Saturday, January 12, 2013






Hagel Should Be the Red Line for Pro-Israel Dems

Senator Chuck Schumer hasn’t publicly taken a side in the Chuck Hagel debate yet, but as Politico reports, his final decision could tip the scales:
Schumer, the most powerful Jewish Democrat in Congress, has been noncommittal in his public statements on Hagel’s nomination. But privately, several sources say he has told senators it would be “very hard” for him to support Hagel as the next defense secretary because of his positions on Israel over the years. In New York, Schumer has told allies and power brokers in the Jewish community that he’s uneasy about Hagel’s nomination, a concern he reiterated at a private breakfast in Manhattan’s posh Park Avenue Winter restaurant on Wednesday.
If Schumer were to oppose Hagel, it would almost certainly amount to a fatal blow to his candidacy since a number of pro-Israel Democrats who are squeamish about the nominee could very well be influenced by the No. 3 Democrat’s position. It would also give bipartisan political cover to Republicans and neocons fighting Hagel’s nomination.
Still, Schumer could also provide critical support for Hagel’s nomination. Should he support Hagel, it very likely would ride on what the former Nebraska GOP senator eventually says on Israel at an upcoming one-on-one meeting with the New York Democrat and during his confirmation hearings before the Senate Armed Services Committee. Schumer declined to be interviewed Thursday for this story. The White House also declined to comment.

It’s hard to overstate Schumer’s power in this debate. Pro-Israel Senate Democrats who aren’t getting much guidance on this issue from AIPAC (at least not officially) will look to Schumer for cues. This is particularly important in the case of his fellow New York Senator, Kirstin Gillibrand, whose vote on the Armed Services Committee could be the deciding factor in whether Hagel’s nomination is referred to the floor.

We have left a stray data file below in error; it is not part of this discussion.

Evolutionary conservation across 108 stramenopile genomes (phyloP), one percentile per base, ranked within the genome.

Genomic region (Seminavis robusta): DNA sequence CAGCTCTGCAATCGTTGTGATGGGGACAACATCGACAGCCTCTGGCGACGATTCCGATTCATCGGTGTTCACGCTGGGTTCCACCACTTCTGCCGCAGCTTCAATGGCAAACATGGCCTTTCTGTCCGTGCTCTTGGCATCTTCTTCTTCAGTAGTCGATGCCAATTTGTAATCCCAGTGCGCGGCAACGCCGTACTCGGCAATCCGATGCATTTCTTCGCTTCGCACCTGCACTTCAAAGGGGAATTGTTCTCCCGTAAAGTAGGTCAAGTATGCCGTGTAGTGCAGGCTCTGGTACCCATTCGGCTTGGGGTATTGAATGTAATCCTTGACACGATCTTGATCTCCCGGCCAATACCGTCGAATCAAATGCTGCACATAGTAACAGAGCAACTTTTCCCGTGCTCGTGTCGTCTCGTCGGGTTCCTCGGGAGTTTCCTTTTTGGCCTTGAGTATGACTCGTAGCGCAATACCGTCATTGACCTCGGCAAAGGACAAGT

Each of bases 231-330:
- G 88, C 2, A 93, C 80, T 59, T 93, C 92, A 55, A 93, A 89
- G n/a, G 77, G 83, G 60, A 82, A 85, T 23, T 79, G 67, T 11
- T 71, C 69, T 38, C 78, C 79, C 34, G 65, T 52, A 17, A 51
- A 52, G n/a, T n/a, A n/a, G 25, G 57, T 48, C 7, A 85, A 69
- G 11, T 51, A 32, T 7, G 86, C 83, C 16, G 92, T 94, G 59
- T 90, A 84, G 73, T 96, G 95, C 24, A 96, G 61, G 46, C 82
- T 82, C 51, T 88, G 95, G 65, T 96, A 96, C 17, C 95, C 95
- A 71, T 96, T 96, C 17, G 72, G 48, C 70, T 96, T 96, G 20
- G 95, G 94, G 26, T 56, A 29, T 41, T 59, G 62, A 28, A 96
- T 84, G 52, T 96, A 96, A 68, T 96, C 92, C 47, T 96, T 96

But If Schumer backs him, it would essentially give Hagel’s views the kosher seal of approval, letting the White House claim that any criticism of his Israel record is a faux controversy drummed up by the GOP. Politically, Schumer probably has an interest in doing this: the White House would owe him a major favor, and he’d be able to dodge a high-profile fight he has a real possibility of losing.
Pro-Israel Democrats should ask themselves this. How did they get to a point where the leader of their party is nominating one of the most anti-Israel senators who ever walked the halls of the Capitol–a man who routinely made the anti-Semitic Washington Report of Middle East Affairs’ annual Congressional Hall of Fame list?

The party is shifting around them. The ranks of the pro-Israel Democrats in Congress are shrinking. Representatives Rothman, Frank, Berman, Ackerman, Weiner, and Senator Joe Lieberman are gone. The advocacy groups and think tanks incubating the next generation of Democratic leaders are increasingly moving against Israel.

There is still a strong up-and-coming generation of pro-Israel Democrats. But they have fewer leaders to look to and fewer roles to fill in the party. If people like Schumer won’t stand up against Hagel, what message would this send to these young activists and operatives working in the trenches? That they should either change their opinions or their party affiliation?

Hagel is the red line. He is the most anti-Israel defense secretary nominee in memory, chosen at a time when Iran is on the verge of nuclear weapons capability. If pro-Israel Democrats cave on his confirmation, what would they possibly stand against?

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